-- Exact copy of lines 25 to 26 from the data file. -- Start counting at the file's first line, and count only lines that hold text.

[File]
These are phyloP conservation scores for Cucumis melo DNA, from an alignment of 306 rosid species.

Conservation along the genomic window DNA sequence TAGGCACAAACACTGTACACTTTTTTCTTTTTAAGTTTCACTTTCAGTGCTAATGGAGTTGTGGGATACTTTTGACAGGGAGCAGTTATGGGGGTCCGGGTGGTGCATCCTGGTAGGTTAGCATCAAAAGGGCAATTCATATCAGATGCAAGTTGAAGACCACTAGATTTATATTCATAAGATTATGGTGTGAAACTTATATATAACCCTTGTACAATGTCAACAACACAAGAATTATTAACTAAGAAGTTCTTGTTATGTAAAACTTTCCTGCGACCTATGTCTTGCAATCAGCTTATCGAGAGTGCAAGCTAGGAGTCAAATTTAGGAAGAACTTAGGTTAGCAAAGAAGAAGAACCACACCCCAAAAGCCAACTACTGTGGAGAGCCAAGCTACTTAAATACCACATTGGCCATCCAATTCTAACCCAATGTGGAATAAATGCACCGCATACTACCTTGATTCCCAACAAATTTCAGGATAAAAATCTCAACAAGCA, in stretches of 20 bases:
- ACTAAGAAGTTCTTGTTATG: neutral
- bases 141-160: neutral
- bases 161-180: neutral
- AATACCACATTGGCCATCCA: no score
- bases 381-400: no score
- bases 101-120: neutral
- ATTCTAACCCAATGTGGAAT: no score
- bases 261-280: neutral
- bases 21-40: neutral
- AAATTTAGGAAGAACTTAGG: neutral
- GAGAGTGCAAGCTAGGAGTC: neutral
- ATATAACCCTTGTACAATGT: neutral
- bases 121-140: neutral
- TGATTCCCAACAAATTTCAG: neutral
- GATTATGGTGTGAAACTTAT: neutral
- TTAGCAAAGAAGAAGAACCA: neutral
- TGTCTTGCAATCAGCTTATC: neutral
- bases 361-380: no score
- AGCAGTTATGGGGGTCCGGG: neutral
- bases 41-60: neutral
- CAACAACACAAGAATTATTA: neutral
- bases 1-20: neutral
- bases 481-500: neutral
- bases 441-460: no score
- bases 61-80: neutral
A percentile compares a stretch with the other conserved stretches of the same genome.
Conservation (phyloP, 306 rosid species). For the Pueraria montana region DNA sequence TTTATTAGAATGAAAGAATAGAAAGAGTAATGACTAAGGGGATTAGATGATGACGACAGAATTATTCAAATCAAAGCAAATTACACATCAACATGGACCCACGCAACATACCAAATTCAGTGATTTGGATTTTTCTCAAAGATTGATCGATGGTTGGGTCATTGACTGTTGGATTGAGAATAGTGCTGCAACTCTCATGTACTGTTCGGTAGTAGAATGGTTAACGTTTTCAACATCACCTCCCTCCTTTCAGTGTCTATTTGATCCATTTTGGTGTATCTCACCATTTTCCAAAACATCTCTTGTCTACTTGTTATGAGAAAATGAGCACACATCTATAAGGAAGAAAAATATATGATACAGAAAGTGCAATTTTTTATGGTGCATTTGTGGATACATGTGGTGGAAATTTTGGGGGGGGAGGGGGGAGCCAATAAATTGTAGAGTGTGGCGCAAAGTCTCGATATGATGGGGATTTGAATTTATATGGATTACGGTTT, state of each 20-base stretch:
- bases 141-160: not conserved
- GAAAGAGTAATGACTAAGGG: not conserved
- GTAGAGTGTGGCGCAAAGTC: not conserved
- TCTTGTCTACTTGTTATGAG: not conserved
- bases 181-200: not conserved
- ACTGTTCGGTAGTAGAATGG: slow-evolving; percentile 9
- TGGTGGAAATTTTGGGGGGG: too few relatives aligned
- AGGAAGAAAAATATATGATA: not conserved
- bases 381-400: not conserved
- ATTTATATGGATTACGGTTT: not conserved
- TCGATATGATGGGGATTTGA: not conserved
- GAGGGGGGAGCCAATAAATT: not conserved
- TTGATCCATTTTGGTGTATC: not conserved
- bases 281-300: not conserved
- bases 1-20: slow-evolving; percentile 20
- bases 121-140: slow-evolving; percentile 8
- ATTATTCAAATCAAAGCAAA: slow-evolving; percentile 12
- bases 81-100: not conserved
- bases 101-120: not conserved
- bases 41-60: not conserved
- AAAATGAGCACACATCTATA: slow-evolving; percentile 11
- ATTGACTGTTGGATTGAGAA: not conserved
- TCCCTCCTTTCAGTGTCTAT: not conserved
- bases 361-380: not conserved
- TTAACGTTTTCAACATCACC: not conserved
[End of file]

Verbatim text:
- bases 481-500: neutral
- bases 441-460: no score